I followed the Senate Intelligence Committee Hearing on the Russian hacking via Twitter on the train.
From what I can tell, there was a big stink about the fact that Russia hacked, but did not release, information from Republicans (aside from Colin Powell, but he appears to have been kicked out of the Republican party as far as hacking victims go). In addition, there was some befuddlement about the fact that the Russians hacked an old RNC server. Here’s WSJ’s coverage of it.
There are two details in the public domain that may go some way to explain the discrepancy.
First, as I pointed out here, you should distinguish between FSB and GRU when discussing these things (something the head spooks have been really sloppy about doing, helped in part by combining two different hacking groups into one Grizzly Steppe). As far as we know, FSB hacked the DNC for months, but never released anything. Whereas GRU was only in the DNC server for a few months, but then passed on the documents they stole to be leaked.
From what I’ve read online (I’ll check later) it’s possible FSB hacked the RNC, but — as they are thus far believed to have done with the DNC too — simply sat on the documents.
In addition, this report from SecureWorks (which is one of the more measured security contractor reports on the hack), which tracked which entities and people were targeted by fake GMail links, reveals that key Republican entities don’t use GMail and therefore would have had to have been hacked via other means.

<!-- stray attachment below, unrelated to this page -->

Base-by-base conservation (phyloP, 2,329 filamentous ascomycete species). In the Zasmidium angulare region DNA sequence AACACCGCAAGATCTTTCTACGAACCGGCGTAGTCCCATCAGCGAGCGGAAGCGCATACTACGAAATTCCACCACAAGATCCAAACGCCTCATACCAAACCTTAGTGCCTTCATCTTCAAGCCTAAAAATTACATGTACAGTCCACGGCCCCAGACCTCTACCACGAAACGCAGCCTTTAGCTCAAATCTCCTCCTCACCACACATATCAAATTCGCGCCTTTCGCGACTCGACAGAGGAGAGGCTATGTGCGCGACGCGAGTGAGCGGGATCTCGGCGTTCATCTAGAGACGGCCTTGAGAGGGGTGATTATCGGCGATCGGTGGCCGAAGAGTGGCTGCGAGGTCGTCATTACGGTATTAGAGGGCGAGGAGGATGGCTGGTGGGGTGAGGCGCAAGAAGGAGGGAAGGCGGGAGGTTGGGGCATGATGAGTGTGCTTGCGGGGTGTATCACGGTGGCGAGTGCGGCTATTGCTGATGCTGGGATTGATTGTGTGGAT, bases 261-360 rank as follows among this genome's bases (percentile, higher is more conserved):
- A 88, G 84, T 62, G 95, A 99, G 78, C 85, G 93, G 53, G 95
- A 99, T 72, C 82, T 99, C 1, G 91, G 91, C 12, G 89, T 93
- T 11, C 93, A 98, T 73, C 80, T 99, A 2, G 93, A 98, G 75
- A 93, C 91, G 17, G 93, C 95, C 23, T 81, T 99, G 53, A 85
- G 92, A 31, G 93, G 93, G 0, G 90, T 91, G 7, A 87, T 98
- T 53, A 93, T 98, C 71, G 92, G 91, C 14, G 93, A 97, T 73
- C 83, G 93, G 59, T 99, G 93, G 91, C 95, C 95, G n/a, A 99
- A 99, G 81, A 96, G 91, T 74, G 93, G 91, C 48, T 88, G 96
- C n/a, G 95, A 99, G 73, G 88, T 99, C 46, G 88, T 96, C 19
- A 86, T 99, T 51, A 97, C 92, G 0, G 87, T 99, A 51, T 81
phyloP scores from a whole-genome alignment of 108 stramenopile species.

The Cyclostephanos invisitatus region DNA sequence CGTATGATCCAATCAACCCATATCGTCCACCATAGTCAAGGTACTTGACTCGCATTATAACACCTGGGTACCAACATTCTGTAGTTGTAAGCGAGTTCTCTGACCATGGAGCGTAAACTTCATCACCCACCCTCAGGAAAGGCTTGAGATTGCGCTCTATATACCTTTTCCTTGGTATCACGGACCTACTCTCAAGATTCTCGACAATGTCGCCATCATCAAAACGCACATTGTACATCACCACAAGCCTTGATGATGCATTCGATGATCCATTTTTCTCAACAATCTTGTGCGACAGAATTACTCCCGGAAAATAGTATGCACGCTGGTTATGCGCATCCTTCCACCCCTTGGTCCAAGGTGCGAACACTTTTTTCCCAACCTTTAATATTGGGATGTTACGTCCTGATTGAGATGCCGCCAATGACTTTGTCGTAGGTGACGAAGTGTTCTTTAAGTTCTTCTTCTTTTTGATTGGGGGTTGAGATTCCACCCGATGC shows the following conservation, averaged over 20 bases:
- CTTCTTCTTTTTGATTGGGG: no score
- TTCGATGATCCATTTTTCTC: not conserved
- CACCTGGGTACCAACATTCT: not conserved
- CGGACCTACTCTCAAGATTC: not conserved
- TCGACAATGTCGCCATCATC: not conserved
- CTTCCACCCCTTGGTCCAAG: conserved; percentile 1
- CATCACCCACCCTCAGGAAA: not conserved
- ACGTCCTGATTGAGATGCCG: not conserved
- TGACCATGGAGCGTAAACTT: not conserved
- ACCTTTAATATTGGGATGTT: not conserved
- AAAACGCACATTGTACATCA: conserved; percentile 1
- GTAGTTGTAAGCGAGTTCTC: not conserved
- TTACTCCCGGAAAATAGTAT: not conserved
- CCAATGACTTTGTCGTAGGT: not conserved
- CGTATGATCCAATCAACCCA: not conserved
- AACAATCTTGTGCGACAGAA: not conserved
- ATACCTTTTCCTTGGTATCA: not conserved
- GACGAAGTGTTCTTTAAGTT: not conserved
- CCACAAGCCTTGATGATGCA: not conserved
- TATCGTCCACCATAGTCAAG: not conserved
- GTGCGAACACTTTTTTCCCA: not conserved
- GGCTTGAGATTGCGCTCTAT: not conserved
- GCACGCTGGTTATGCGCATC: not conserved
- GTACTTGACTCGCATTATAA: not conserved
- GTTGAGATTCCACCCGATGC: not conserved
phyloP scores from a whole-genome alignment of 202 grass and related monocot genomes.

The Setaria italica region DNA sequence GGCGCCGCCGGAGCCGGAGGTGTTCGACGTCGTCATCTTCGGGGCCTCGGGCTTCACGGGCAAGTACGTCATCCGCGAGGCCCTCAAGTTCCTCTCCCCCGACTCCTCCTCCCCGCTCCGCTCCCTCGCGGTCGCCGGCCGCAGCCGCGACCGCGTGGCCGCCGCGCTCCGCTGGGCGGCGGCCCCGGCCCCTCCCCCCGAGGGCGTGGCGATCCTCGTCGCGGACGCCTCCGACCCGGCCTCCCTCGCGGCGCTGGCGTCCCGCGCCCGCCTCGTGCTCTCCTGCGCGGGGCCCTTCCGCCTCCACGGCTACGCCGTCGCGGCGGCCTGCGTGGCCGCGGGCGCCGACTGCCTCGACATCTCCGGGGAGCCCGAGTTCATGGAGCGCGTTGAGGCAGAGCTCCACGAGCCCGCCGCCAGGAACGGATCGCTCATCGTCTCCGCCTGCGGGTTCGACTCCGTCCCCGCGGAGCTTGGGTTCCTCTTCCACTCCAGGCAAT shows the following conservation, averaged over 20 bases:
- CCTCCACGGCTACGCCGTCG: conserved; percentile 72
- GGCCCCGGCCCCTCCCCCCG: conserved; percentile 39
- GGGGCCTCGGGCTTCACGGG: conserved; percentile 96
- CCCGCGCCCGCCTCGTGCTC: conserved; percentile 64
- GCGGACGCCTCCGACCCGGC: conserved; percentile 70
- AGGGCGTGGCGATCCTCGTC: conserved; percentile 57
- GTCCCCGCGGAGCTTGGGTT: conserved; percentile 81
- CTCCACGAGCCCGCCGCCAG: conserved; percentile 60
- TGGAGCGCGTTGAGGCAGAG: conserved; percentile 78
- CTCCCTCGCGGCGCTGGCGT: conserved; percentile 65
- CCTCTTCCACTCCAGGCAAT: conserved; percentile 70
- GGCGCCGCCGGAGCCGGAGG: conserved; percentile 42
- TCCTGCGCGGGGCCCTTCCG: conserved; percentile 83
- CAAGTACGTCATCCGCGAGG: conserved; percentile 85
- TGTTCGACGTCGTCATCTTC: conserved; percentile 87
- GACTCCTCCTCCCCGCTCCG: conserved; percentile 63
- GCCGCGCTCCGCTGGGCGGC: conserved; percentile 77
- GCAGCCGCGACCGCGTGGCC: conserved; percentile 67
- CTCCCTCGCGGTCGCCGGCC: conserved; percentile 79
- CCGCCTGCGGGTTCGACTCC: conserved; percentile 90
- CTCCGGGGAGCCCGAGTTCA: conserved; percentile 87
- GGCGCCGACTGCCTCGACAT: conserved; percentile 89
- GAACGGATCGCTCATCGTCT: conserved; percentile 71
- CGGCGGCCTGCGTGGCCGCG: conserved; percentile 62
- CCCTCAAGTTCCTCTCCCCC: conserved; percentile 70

Republican party or the other U.S. presidential candidates whose campaigns were active between mid-March and mid-May: Donald Trump, Bernie Sanders, Ted Cruz, Marco Rubio, and John Kasich. However, the following email domains do not use Google mail servers and may have been targeted by other means:
- gop.com — used by the Republican National Committee
- donaldjtrump.com — used by the Donald Trump campaign
- johnkasich.com — used by the John Kasich campaign
Access to targets’ Google accounts allows TG-4127 to review internal emails and potentially access other Google Apps services used by these organizations, such as Google Drive.
Of course, phishing is phishing, and if you can make an expert fake of a Gmail login, you can do the same for some other login. But one major source of information on the hack of Democrats (though not necessarily on the DNC, given that it was not using Gmail when the report was done) has a gap for the campaigns that didn’t use Gmail.
Presumably, the IC has more than just a bunch of clicked fake Gmail links to go on, though, including awareness of other, non-Gmail phishing campaigns.
That said, details like this are one of the reasons top spooks would raise confidence in their Trust Us claims by being rigorous about what they’re actually referring to.